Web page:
by Johnathan Pritchett
SBCToday Contributing Writer
Grade “B” Apologist ;-)
The last time I wrote here at SBC Today on this subject, I presented a positive case for apologetics and explained some of the myths and realities about it. This time around, I sadly feel the need to take a more negative approach to the issue of apologetics. Apologetics in the evangelical church is not without its problems. While the myths remain myths, and the realities remain realities, the methodology sometimes does not reflect this, and Apologetics can deserve some of the criticism it receives regularly.
Ed.’s Note: Laughter does good like medicine. So says God’s Word. SBCToday has enjoyed reading and retweeting the Unappreciated Pastor’s double-edged tweets: comical and truthful. We also are grateful for permission to repost the blog below from the hand of the UP, and we trust you will go to his blog* for more sanctified silliness and sagacity.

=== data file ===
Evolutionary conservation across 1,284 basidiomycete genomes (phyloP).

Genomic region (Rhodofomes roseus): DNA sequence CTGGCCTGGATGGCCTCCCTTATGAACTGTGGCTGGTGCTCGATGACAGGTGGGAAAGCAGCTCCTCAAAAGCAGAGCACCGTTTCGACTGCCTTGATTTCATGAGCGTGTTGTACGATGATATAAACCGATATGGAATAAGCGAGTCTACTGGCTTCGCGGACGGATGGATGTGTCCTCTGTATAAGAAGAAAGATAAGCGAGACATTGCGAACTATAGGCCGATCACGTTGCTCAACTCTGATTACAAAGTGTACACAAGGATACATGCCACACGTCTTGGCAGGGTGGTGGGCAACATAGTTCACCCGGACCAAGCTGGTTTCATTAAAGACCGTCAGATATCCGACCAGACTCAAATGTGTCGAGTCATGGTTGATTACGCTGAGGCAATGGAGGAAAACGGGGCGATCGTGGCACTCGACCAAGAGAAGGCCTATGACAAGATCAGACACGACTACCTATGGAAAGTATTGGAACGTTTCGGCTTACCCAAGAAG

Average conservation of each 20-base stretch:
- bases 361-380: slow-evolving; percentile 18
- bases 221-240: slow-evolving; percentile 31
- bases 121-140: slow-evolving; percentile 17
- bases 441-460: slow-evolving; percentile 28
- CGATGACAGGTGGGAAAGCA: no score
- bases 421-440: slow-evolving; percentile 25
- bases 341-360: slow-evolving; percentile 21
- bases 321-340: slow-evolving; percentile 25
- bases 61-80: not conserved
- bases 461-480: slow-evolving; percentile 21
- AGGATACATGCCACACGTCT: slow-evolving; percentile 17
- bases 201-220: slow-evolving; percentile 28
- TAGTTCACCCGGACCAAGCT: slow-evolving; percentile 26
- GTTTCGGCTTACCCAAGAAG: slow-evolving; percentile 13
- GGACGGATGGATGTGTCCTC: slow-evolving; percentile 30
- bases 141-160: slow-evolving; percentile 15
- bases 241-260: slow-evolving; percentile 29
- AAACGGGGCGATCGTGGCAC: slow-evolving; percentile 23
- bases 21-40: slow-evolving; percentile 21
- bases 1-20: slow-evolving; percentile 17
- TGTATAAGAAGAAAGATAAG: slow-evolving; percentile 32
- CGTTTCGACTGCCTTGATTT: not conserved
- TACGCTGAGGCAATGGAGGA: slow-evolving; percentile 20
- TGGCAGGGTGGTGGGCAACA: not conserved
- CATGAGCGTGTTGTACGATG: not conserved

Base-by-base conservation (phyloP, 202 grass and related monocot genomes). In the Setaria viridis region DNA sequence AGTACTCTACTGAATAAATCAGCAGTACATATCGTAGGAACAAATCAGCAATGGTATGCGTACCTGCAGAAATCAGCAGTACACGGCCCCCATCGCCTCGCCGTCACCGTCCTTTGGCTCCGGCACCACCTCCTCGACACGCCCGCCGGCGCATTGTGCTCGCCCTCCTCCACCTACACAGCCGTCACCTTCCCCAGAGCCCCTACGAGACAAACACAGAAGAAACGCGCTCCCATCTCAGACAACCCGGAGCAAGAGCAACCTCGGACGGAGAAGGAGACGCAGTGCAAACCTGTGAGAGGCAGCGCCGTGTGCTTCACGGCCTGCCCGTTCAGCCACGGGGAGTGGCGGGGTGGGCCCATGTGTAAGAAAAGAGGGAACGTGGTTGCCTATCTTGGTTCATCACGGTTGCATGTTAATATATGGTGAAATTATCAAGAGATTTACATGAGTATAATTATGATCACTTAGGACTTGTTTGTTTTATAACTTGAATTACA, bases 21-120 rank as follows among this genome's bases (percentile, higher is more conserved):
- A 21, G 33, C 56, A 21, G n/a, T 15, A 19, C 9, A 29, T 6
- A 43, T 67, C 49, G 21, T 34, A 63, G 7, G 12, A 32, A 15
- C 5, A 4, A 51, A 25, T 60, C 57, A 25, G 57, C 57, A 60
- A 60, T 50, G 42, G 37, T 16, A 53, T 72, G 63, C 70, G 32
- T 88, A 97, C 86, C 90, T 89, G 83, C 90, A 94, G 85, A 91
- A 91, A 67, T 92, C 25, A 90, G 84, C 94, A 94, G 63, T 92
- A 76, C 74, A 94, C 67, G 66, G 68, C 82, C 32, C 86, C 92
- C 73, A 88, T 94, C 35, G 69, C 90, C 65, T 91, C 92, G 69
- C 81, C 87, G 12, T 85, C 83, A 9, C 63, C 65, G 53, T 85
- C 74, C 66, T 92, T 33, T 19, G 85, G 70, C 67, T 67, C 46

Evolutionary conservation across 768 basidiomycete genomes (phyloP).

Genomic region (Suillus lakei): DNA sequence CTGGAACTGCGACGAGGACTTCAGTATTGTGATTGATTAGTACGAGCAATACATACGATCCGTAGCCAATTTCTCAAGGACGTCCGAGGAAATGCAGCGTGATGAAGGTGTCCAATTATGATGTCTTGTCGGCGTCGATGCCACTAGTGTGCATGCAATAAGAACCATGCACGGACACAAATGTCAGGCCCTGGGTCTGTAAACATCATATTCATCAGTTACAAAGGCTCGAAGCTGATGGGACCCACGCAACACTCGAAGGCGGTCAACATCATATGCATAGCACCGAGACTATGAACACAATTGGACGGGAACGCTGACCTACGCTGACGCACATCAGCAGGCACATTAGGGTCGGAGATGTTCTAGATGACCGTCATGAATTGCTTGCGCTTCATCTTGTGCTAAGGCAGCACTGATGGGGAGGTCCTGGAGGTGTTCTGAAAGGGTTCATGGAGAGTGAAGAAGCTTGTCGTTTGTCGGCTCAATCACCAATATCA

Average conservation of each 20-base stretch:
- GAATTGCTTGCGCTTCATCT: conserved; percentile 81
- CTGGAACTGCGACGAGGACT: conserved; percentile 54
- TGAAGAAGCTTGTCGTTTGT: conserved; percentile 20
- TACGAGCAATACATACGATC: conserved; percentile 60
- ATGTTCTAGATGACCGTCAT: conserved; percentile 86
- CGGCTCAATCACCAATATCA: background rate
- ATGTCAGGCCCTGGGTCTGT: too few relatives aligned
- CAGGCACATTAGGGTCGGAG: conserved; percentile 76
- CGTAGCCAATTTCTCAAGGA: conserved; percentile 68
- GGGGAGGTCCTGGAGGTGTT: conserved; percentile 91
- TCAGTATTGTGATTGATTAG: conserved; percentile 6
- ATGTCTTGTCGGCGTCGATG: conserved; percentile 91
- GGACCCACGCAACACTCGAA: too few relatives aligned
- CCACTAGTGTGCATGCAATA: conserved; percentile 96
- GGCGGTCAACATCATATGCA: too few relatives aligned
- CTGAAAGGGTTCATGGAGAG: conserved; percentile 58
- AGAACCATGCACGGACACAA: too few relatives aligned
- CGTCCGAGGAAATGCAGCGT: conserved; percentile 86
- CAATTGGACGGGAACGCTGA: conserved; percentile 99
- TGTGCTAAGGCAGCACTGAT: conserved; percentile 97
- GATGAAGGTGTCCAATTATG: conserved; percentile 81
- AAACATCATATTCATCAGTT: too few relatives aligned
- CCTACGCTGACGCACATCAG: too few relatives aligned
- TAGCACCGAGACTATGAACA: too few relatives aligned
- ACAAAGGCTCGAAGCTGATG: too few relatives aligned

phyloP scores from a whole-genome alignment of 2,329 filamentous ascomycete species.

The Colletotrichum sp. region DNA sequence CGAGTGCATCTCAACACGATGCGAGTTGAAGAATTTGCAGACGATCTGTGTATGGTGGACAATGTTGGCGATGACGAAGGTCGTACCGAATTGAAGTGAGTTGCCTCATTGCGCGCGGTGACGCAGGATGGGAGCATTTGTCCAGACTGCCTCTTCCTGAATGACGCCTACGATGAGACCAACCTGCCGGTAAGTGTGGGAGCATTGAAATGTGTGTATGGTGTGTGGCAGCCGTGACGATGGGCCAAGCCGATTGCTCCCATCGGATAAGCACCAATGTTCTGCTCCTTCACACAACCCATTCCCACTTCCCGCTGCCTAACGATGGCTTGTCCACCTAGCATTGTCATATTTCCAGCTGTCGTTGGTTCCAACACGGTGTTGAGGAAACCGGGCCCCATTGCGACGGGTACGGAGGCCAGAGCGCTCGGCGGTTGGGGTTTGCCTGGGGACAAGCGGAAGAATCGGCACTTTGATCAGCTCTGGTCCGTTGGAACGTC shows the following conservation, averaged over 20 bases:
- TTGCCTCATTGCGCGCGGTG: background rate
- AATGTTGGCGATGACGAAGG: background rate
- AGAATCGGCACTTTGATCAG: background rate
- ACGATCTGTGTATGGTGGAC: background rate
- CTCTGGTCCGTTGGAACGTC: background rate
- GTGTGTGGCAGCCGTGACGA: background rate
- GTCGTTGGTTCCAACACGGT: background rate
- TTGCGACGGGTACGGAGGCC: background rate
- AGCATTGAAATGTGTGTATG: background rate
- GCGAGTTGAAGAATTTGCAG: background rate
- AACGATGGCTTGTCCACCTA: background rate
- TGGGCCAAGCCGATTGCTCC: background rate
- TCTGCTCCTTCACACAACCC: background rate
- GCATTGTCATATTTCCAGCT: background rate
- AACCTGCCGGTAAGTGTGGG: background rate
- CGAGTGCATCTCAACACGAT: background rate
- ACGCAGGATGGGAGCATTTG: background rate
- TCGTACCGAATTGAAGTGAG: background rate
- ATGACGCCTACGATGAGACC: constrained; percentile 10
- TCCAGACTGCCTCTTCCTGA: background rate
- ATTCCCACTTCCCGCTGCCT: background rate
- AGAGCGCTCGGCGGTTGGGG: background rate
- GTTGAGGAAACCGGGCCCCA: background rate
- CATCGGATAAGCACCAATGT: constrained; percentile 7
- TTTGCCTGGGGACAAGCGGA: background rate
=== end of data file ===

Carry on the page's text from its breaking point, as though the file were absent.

Why I’m Pro-Laugh
by Unappreciated Pastor
I am unashamedly pro-laugh. Now don’t misunderstand me. I know there are times we shouldn’t laugh. I’m not going to laugh if your cat dies. I don’t think we should laugh at funerals or natural disasters. There is a soberness that must characterize the preacher. But I am also pro-laugh. The context of this blog is church. I am in my 15th year of vocational ministry. I have been to church virtually every Sunday (AM/PM) and Wednesday of those 15 years. That’s a lot of church.
It hasn’t been easy. There have been great and wonderful seasons. But there have been trying ones as well. I can honestly say that some of the meanest people I have ever met, I met in church. To be fair, some of the best people I have met have been there as well. But it’s those mean ones that really stick out. Let’s be honest. No one leaves the ministry because of all the nice folks. Frustration comes from the difficult people.
There was a time when I really let things get to me. I still allow some things to get to me more than I should. But I have learned to cope. Now I allow myself to laugh at what I see in church. I can almost feel the critical eyes reading this blog:
“People missing heaven ain’t funny!”
“Sin ain’t funny!”
“Spiritual ignorance ain’t funny!”
“Heresy ain’t funny!”
Chill out, man. No one said it is. Good grief. But here’s a heads-up for us all: church is full messed up people. (I wrote about that in “Hello My Name is Church.”) These people are going to aggravate us. Really dumb things are going to happen at church. Some of these dumb things are done to us, others are done by us. Dumb things are going to happen. Let me give you some examples: